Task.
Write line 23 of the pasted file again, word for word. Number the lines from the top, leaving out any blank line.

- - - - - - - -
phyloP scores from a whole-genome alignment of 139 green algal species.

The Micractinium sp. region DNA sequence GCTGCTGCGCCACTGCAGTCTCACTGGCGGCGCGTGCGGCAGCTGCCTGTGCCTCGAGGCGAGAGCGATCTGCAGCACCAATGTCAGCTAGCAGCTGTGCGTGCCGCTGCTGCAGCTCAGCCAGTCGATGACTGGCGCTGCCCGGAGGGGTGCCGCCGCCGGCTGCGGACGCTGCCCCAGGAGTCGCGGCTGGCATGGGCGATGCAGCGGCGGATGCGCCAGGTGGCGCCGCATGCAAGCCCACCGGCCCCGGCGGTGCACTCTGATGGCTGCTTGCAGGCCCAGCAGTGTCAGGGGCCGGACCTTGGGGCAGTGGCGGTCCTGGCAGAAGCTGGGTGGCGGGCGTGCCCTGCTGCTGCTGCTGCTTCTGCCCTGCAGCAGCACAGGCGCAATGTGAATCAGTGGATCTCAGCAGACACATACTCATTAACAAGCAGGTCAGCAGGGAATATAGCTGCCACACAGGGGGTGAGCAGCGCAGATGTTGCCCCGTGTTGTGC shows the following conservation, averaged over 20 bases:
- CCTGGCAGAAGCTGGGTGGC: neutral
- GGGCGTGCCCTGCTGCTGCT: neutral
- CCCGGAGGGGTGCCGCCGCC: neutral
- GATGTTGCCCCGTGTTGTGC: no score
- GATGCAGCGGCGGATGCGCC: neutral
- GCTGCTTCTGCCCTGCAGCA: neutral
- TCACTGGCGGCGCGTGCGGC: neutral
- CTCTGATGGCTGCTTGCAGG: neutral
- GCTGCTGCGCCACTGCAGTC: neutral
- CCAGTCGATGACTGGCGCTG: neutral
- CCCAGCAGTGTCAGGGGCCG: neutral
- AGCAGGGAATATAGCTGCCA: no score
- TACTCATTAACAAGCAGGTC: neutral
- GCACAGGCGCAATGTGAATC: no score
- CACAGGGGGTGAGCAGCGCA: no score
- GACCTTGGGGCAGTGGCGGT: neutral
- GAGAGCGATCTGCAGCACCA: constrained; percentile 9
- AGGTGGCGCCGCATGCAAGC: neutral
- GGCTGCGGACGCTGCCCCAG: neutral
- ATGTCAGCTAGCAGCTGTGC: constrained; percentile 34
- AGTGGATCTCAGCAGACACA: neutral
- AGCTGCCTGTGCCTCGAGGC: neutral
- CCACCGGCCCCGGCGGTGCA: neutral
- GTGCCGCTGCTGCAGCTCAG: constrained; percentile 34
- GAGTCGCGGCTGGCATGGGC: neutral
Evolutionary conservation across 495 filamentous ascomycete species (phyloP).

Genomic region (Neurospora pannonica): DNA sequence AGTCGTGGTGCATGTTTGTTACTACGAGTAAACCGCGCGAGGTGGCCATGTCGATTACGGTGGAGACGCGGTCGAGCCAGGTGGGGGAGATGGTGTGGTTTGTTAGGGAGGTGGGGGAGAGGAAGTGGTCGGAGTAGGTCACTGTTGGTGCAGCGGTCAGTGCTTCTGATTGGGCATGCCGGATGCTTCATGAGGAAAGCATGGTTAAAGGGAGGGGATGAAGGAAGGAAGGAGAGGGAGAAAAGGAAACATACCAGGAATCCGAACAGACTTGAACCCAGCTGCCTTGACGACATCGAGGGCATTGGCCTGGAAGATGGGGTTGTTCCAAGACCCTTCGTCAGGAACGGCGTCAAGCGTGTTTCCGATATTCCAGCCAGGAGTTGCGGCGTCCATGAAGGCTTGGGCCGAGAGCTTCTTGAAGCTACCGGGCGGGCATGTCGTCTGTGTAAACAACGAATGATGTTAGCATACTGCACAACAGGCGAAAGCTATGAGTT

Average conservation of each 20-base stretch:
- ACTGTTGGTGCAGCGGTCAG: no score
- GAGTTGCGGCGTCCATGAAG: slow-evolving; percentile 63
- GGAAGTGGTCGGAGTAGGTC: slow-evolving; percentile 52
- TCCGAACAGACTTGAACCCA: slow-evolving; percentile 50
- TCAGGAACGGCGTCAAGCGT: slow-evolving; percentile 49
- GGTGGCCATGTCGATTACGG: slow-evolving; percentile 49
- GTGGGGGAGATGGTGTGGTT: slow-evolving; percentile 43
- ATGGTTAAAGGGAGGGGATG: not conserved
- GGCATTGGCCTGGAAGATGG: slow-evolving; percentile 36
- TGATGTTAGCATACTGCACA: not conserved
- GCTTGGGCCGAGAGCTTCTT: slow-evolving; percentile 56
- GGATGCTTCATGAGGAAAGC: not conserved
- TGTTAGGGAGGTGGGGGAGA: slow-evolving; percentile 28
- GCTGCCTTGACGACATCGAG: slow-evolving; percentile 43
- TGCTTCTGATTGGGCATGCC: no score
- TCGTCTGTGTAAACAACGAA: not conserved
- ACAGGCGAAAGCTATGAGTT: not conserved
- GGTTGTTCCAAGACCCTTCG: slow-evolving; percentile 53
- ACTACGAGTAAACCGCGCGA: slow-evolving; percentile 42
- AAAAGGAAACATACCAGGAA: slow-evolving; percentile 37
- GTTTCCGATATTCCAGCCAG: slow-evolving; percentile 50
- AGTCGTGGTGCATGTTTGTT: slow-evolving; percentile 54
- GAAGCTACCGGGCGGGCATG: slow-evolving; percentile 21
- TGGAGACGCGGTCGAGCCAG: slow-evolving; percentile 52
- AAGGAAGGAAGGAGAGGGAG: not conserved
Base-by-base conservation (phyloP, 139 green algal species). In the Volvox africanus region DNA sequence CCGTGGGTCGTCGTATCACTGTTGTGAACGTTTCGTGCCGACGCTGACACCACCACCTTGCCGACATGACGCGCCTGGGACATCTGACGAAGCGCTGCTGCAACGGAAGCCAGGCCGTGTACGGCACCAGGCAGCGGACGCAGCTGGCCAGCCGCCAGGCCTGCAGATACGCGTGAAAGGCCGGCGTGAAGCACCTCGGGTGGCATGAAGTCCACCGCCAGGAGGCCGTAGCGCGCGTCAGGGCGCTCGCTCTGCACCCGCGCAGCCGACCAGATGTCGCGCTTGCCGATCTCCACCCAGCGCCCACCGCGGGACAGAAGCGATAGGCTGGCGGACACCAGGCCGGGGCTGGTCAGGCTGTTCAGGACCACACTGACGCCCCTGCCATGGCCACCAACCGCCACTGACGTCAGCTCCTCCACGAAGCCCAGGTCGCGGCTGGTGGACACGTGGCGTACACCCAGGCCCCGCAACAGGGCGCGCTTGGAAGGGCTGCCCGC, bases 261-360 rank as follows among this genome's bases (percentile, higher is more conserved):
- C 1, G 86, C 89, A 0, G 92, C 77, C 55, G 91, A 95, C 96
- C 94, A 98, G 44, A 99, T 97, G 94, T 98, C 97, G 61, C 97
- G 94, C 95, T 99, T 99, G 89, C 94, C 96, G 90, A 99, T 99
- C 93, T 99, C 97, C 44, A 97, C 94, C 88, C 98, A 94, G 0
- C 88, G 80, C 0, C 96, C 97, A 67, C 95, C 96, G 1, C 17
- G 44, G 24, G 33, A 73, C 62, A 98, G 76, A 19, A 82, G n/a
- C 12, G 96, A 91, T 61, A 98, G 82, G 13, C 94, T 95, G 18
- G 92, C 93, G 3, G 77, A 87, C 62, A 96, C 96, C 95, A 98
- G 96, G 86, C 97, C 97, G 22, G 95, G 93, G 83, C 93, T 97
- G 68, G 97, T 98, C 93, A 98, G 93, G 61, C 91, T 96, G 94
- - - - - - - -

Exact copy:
- AGTGGATCTCAGCAGACACA: neutral